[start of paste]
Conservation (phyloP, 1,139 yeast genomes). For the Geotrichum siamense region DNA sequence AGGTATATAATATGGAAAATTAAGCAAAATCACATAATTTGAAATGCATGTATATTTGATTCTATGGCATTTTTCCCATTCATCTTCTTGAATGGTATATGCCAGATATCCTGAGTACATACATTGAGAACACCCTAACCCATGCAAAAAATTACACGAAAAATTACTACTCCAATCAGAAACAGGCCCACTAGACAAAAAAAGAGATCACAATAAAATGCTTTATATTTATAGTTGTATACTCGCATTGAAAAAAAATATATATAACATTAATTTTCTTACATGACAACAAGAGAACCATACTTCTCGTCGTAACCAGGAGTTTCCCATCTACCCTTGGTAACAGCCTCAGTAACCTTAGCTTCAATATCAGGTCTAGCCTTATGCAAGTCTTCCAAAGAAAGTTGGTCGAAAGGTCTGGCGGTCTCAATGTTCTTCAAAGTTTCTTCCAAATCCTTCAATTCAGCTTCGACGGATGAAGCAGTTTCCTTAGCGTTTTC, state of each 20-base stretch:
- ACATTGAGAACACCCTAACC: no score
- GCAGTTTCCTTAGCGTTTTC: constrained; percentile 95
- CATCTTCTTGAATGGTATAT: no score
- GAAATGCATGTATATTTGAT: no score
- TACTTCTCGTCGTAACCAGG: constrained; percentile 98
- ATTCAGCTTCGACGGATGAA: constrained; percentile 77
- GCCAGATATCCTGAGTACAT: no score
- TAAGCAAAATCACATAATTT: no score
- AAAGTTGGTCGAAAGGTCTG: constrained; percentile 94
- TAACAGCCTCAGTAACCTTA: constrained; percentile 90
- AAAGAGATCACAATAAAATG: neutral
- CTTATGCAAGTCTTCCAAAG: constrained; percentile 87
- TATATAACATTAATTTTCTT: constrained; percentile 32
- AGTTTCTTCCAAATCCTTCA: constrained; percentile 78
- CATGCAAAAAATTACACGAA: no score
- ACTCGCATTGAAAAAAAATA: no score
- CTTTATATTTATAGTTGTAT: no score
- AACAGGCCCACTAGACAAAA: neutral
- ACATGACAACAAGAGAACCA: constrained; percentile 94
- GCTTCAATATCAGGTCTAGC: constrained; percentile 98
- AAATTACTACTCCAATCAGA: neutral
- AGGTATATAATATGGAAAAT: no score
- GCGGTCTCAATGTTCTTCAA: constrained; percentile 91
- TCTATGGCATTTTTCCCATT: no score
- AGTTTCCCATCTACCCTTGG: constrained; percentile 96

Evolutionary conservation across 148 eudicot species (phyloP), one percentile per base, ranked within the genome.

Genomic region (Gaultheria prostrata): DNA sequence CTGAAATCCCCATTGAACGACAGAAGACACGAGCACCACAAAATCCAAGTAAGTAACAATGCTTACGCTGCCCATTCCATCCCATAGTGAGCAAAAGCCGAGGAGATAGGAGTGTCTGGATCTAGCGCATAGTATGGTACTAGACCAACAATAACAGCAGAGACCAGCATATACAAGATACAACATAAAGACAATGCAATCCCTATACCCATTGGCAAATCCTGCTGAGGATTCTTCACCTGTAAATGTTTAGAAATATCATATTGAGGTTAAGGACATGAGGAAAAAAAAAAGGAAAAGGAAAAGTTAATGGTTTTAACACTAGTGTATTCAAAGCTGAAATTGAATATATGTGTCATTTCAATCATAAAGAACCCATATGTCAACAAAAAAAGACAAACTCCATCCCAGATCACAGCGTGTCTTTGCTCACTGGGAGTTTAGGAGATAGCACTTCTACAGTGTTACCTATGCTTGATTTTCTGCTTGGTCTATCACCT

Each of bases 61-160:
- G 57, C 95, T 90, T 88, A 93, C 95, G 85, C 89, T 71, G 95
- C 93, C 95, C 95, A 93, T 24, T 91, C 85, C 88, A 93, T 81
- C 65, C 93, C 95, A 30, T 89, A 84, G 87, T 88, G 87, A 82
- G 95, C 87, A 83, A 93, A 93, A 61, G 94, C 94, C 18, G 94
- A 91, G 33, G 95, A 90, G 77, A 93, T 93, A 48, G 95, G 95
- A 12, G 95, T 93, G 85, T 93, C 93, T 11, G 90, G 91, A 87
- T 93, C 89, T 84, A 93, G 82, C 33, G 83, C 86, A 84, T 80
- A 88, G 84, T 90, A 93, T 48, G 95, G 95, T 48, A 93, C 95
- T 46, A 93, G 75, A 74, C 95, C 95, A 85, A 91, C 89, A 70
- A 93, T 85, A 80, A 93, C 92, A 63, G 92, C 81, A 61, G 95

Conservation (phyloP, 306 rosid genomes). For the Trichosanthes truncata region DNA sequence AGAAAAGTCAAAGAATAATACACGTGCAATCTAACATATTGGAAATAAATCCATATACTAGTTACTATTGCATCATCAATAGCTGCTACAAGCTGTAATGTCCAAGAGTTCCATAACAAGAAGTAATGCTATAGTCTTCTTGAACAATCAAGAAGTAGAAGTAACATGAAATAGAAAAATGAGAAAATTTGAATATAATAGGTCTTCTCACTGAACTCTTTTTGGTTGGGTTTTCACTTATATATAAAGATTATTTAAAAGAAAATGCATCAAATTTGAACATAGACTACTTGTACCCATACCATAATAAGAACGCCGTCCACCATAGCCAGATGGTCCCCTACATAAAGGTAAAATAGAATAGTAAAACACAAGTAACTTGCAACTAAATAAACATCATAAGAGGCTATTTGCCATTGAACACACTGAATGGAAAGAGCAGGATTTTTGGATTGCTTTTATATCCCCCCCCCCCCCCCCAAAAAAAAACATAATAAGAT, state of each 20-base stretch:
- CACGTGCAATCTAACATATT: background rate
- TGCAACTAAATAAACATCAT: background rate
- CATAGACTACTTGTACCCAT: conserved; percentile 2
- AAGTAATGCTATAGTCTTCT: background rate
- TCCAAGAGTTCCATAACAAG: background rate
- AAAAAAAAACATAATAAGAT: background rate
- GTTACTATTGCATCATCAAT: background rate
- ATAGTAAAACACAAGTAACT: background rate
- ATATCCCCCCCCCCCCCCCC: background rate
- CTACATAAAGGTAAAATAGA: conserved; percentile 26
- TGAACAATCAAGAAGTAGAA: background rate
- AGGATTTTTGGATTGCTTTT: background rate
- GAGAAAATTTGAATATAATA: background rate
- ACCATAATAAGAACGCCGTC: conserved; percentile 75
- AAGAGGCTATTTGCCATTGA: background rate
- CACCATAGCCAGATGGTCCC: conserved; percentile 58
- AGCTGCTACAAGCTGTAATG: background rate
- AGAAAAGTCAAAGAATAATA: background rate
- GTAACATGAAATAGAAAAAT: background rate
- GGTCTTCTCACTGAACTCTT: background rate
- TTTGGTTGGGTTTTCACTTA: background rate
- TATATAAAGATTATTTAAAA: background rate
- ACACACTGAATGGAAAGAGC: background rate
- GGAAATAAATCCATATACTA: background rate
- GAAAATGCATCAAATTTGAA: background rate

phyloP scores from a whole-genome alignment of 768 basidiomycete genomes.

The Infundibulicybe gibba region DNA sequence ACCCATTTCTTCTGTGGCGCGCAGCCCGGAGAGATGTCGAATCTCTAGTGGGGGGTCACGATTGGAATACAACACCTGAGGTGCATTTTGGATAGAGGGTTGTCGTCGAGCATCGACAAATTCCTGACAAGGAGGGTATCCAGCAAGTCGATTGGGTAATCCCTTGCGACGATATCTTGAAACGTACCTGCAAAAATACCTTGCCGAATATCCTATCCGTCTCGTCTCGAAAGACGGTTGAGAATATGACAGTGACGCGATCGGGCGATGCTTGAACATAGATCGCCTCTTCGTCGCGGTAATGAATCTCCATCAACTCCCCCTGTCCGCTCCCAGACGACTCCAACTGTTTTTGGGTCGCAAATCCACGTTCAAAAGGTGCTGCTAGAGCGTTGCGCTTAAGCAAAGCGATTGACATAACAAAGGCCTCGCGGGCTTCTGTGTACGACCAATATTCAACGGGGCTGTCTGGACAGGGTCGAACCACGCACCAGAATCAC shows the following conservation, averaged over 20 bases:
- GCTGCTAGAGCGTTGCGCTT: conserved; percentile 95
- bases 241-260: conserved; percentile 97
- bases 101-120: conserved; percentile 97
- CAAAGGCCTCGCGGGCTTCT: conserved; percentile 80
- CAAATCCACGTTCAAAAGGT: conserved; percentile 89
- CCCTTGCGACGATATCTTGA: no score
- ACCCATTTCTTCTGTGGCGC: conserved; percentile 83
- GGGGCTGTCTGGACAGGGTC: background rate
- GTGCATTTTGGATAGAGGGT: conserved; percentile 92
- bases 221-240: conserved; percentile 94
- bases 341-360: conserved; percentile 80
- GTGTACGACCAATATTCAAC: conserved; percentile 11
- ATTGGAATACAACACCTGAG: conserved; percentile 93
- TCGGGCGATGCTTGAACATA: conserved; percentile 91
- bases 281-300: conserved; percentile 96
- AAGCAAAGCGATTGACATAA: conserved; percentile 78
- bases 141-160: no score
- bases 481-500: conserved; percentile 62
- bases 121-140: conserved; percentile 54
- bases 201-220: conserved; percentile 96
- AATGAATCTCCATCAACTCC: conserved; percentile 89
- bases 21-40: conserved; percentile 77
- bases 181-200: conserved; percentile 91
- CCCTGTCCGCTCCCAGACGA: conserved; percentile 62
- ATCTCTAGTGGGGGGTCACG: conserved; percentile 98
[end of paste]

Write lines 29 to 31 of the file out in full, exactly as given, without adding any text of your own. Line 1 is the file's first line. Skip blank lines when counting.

Each of bases 61-160:
- G 57, C 95, T 90, T 88, A 93, C 95, G 85, C 89, T 71, G 95
- C 93, C 95, C 95, A 93, T 24, T 91, C 85, C 88, A 93, T 81